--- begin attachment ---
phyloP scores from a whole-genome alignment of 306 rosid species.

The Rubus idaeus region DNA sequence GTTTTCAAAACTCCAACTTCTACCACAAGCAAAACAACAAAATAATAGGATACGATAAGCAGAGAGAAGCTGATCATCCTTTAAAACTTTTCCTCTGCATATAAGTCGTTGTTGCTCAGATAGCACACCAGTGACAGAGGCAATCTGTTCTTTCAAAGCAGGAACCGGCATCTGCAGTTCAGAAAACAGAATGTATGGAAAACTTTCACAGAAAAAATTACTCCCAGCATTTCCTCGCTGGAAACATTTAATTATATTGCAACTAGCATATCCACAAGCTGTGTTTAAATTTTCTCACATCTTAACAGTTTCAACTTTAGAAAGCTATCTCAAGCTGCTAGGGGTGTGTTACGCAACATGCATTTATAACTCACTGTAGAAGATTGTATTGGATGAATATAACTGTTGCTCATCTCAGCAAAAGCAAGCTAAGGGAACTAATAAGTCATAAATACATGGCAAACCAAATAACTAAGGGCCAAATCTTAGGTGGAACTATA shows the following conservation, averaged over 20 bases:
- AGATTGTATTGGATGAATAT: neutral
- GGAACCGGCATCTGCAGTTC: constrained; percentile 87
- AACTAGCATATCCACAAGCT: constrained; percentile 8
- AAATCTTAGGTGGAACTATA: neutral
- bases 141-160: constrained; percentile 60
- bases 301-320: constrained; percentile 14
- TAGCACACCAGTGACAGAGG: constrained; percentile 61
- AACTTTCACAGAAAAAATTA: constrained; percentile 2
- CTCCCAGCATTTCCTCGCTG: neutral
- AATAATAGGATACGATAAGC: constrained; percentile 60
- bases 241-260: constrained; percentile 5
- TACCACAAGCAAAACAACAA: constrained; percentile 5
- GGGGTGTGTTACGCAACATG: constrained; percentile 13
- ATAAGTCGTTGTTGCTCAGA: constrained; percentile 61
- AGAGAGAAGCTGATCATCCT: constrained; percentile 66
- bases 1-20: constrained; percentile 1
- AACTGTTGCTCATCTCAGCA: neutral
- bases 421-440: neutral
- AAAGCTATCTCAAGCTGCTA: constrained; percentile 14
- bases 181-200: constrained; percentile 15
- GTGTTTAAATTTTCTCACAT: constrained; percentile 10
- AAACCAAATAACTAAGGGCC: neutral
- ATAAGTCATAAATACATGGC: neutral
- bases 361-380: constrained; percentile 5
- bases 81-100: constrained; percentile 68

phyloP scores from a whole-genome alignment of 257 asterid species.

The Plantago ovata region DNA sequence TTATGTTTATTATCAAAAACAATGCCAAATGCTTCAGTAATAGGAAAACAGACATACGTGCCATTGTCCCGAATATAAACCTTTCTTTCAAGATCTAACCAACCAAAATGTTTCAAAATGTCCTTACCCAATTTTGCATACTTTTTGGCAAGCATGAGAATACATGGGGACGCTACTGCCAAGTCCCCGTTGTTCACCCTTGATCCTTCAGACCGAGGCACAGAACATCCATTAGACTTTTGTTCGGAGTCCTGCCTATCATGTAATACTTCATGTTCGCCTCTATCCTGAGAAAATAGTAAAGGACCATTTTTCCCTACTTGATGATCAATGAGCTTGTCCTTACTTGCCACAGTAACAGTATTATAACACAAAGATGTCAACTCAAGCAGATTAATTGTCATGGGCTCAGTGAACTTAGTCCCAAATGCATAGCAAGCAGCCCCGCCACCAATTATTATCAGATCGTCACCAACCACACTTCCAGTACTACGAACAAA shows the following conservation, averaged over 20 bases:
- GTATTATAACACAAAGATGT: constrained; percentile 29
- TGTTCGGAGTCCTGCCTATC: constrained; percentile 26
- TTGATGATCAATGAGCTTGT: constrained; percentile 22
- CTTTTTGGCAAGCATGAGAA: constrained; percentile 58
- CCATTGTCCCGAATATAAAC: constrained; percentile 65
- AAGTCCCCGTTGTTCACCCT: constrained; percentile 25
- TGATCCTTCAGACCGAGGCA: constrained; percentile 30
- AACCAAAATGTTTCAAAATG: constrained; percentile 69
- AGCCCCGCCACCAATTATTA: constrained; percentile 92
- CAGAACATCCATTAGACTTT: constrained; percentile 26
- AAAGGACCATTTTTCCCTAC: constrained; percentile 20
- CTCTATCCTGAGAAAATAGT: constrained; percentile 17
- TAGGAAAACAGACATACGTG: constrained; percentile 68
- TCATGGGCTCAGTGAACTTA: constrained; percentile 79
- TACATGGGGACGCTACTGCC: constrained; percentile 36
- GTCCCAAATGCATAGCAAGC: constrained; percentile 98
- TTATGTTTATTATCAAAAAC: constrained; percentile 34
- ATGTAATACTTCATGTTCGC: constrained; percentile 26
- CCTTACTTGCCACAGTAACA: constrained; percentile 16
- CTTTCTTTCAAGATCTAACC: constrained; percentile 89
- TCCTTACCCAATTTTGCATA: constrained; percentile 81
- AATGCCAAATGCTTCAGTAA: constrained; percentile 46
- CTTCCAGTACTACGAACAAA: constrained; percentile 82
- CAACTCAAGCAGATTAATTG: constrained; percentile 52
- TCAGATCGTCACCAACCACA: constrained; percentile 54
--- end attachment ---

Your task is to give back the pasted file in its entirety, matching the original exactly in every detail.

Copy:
phyloP scores from a whole-genome alignment of 306 rosid species.

The Rubus idaeus region DNA sequence GTTTTCAAAACTCCAACTTCTACCACAAGCAAAACAACAAAATAATAGGATACGATAAGCAGAGAGAAGCTGATCATCCTTTAAAACTTTTCCTCTGCATATAAGTCGTTGTTGCTCAGATAGCACACCAGTGACAGAGGCAATCTGTTCTTTCAAAGCAGGAACCGGCATCTGCAGTTCAGAAAACAGAATGTATGGAAAACTTTCACAGAAAAAATTACTCCCAGCATTTCCTCGCTGGAAACATTTAATTATATTGCAACTAGCATATCCACAAGCTGTGTTTAAATTTTCTCACATCTTAACAGTTTCAACTTTAGAAAGCTATCTCAAGCTGCTAGGGGTGTGTTACGCAACATGCATTTATAACTCACTGTAGAAGATTGTATTGGATGAATATAACTGTTGCTCATCTCAGCAAAAGCAAGCTAAGGGAACTAATAAGTCATAAATACATGGCAAACCAAATAACTAAGGGCCAAATCTTAGGTGGAACTATA shows the following conservation, averaged over 20 bases:
- AGATTGTATTGGATGAATAT: neutral
- GGAACCGGCATCTGCAGTTC: constrained; percentile 87
- AACTAGCATATCCACAAGCT: constrained; percentile 8
- AAATCTTAGGTGGAACTATA: neutral
- bases 141-160: constrained; percentile 60
- bases 301-320: constrained; percentile 14
- TAGCACACCAGTGACAGAGG: constrained; percentile 61
- AACTTTCACAGAAAAAATTA: constrained; percentile 2
- CTCCCAGCATTTCCTCGCTG: neutral
- AATAATAGGATACGATAAGC: constrained; percentile 60
- bases 241-260: constrained; percentile 5
- TACCACAAGCAAAACAACAA: constrained; percentile 5
- GGGGTGTGTTACGCAACATG: constrained; percentile 13
- ATAAGTCGTTGTTGCTCAGA: constrained; percentile 61
- AGAGAGAAGCTGATCATCCT: constrained; percentile 66
- bases 1-20: constrained; percentile 1
- AACTGTTGCTCATCTCAGCA: neutral
- bases 421-440: neutral
- AAAGCTATCTCAAGCTGCTA: constrained; percentile 14
- bases 181-200: constrained; percentile 15
- GTGTTTAAATTTTCTCACAT: constrained; percentile 10
- AAACCAAATAACTAAGGGCC: neutral
- ATAAGTCATAAATACATGGC: neutral
- bases 361-380: constrained; percentile 5
- bases 81-100: constrained; percentile 68

phyloP scores from a whole-genome alignment of 257 asterid species.

The Plantago ovata region DNA sequence TTATGTTTATTATCAAAAACAATGCCAAATGCTTCAGTAATAGGAAAACAGACATACGTGCCATTGTCCCGAATATAAACCTTTCTTTCAAGATCTAACCAACCAAAATGTTTCAAAATGTCCTTACCCAATTTTGCATACTTTTTGGCAAGCATGAGAATACATGGGGACGCTACTGCCAAGTCCCCGTTGTTCACCCTTGATCCTTCAGACCGAGGCACAGAACATCCATTAGACTTTTGTTCGGAGTCCTGCCTATCATGTAATACTTCATGTTCGCCTCTATCCTGAGAAAATAGTAAAGGACCATTTTTCCCTACTTGATGATCAATGAGCTTGTCCTTACTTGCCACAGTAACAGTATTATAACACAAAGATGTCAACTCAAGCAGATTAATTGTCATGGGCTCAGTGAACTTAGTCCCAAATGCATAGCAAGCAGCCCCGCCACCAATTATTATCAGATCGTCACCAACCACACTTCCAGTACTACGAACAAA shows the following conservation, averaged over 20 bases:
- GTATTATAACACAAAGATGT: constrained; percentile 29
- TGTTCGGAGTCCTGCCTATC: constrained; percentile 26
- TTGATGATCAATGAGCTTGT: constrained; percentile 22
- CTTTTTGGCAAGCATGAGAA: constrained; percentile 58
- CCATTGTCCCGAATATAAAC: constrained; percentile 65
- AAGTCCCCGTTGTTCACCCT: constrained; percentile 25
- TGATCCTTCAGACCGAGGCA: constrained; percentile 30
- AACCAAAATGTTTCAAAATG: constrained; percentile 69
- AGCCCCGCCACCAATTATTA: constrained; percentile 92
- CAGAACATCCATTAGACTTT: constrained; percentile 26
- AAAGGACCATTTTTCCCTAC: constrained; percentile 20
- CTCTATCCTGAGAAAATAGT: constrained; percentile 17
- TAGGAAAACAGACATACGTG: constrained; percentile 68
- TCATGGGCTCAGTGAACTTA: constrained; percentile 79
- TACATGGGGACGCTACTGCC: constrained; percentile 36
- GTCCCAAATGCATAGCAAGC: constrained; percentile 98
- TTATGTTTATTATCAAAAAC: constrained; percentile 34
- ATGTAATACTTCATGTTCGC: constrained; percentile 26
- CCTTACTTGCCACAGTAACA: constrained; percentile 16
- CTTTCTTTCAAGATCTAACC: constrained; percentile 89
- TCCTTACCCAATTTTGCATA: constrained; percentile 81
- AATGCCAAATGCTTCAGTAA: constrained; percentile 46
- CTTCCAGTACTACGAACAAA: constrained; percentile 82
- CAACTCAAGCAGATTAATTG: constrained; percentile 52
- TCAGATCGTCACCAACCACA: constrained; percentile 54